There has been an unacceptable spike in enforced disappearances and arbitrary detentions since the outset of hostilities. On 17 July, elected House of Representatives member Siham Sergewa was violently abducted from her home in Benghazi by an unknown group. I have raised Ms. Sergewa’s case with the authorities in the east, including yesterday with General Haftar. Ms. Sergewa must be immediately released and those responsible for her abduction must be held accountable. Abductions have also risen at an alarming rate in Tripoli, with numerous government officials, including the Deputy Director of Food and Drugs Administration kidnapped by armed groups to settle scores and extort ransoms.
Nearly four months into third war since 2011 — it should be abundantly clear to all that the risks of either an open-ended low-intensity conflict or a full escalation to outright war on the shores of the southern Mediterranean are equally unacceptable.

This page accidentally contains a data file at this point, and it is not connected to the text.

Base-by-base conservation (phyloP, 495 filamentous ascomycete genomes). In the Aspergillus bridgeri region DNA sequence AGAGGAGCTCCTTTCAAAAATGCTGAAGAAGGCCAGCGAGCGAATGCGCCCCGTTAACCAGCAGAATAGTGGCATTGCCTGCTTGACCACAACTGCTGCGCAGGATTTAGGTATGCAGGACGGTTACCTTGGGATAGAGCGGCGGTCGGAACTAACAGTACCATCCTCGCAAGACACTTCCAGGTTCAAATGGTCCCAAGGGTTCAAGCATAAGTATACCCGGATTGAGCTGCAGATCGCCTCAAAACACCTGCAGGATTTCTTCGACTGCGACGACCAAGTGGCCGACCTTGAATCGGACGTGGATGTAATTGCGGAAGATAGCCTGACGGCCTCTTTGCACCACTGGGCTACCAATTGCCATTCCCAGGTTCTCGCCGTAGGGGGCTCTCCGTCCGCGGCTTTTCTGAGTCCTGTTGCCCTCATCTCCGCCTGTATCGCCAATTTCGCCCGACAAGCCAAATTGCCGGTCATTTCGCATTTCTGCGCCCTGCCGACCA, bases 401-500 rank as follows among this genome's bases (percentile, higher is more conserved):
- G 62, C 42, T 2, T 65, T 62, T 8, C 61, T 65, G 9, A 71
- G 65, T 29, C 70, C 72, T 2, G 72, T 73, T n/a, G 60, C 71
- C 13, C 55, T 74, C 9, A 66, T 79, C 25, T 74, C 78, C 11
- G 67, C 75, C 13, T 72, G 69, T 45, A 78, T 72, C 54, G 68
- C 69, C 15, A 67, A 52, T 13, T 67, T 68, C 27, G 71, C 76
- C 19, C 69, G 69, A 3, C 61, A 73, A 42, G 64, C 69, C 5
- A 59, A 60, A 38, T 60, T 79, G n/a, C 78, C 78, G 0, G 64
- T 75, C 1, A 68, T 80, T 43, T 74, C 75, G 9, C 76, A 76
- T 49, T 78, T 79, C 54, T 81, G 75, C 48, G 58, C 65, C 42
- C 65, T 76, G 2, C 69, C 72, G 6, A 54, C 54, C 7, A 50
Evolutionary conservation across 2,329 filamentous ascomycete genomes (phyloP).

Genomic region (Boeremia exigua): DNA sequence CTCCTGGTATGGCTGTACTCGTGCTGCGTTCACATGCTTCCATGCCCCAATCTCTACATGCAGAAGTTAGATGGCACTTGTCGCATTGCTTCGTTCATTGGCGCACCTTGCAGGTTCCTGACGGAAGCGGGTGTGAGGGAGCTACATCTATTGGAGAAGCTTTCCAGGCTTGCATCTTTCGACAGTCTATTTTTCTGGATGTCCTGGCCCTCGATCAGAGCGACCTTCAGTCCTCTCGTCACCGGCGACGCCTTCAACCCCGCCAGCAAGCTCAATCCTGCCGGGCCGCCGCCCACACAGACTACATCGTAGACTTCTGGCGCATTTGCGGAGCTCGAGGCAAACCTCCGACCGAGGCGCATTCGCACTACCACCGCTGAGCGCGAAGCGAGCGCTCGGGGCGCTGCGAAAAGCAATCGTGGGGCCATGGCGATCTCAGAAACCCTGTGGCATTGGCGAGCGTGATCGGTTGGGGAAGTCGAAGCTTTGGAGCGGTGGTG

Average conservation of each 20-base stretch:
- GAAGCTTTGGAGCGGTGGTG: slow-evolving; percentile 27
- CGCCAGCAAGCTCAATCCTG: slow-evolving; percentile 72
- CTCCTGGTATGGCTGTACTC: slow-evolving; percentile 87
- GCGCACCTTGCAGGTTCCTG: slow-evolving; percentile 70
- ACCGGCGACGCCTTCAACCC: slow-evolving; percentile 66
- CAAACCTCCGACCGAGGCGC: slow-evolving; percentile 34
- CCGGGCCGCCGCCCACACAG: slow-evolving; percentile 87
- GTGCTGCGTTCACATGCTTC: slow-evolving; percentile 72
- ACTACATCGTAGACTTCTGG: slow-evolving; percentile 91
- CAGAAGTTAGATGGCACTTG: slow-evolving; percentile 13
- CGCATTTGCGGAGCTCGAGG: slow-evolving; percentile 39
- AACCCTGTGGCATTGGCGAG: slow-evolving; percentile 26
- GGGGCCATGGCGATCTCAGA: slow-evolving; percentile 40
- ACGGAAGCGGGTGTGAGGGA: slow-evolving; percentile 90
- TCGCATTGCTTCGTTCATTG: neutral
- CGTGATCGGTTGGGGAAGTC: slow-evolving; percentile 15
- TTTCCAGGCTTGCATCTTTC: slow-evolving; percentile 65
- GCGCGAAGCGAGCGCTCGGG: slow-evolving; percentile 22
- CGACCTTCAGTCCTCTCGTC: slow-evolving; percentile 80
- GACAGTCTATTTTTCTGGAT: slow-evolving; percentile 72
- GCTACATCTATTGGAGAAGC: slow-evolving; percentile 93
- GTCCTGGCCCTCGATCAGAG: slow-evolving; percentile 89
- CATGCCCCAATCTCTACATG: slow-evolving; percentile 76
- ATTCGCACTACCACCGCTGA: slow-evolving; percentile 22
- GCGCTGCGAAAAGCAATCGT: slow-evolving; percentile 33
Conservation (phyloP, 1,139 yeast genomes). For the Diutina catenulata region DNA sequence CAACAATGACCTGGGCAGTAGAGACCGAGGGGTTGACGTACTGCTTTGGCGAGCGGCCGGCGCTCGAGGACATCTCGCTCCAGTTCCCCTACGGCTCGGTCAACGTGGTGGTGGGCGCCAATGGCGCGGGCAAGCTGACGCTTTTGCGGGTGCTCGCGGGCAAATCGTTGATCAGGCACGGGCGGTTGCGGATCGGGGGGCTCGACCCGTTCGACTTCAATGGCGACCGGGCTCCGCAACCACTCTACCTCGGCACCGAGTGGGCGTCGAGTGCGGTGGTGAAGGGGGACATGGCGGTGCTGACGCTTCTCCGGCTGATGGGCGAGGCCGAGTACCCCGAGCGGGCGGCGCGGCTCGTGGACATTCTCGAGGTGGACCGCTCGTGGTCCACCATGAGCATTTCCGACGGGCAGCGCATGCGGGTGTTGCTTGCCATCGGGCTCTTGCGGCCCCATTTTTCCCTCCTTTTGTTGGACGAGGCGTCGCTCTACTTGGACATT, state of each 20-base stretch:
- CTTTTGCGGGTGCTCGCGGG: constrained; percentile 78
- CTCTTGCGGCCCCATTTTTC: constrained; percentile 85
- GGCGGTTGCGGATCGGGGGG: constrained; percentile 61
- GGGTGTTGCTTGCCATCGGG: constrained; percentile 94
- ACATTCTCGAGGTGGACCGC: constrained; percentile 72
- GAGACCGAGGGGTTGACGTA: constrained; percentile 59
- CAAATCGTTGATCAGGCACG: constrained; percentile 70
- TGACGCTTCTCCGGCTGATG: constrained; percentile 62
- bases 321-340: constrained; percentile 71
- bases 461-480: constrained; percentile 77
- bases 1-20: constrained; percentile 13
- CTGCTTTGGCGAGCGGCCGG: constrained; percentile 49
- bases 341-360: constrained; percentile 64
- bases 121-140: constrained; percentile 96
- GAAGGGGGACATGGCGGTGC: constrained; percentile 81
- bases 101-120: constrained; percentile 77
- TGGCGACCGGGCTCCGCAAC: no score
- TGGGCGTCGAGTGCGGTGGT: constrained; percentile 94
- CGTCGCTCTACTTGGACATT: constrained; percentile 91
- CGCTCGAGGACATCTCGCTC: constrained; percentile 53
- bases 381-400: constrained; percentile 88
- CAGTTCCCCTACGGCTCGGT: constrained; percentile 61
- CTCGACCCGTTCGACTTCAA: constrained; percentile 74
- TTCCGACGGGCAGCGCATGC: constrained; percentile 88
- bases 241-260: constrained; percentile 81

The decision to stop the war cannot be postponed indefinitely. I therefore submit the following three-part immediate action out of the conflict:
First, I call for a truce to be declared for the Eid al-Adha, which will fall on or about August 10. The truce should be accompanied by confidence-building measures between the parties to include the exchange of prisoners, release of those arbitrarily detained or abducted, and the exchange of mortal remains.
Second, and following the truce, I request a high-level meeting of concerned countries to: cement the cessation of hostilities, work together to enforce the strict implementation of the arms embargo to prevent the further flow of weapons to the Libyan theatre; and promote strict adherence to international humanitarian and human rights law by Libyan parties.
Third, the international meeting should be followed by a Libyan meeting of leading and influential personalities from all over the country to agree on comprehensive elements for the way forward. Such a consensus was on the verge of being built in the run-up to the National Conference in April. It is past time for Libyans to end this long season of mutual suspicion, fear and division.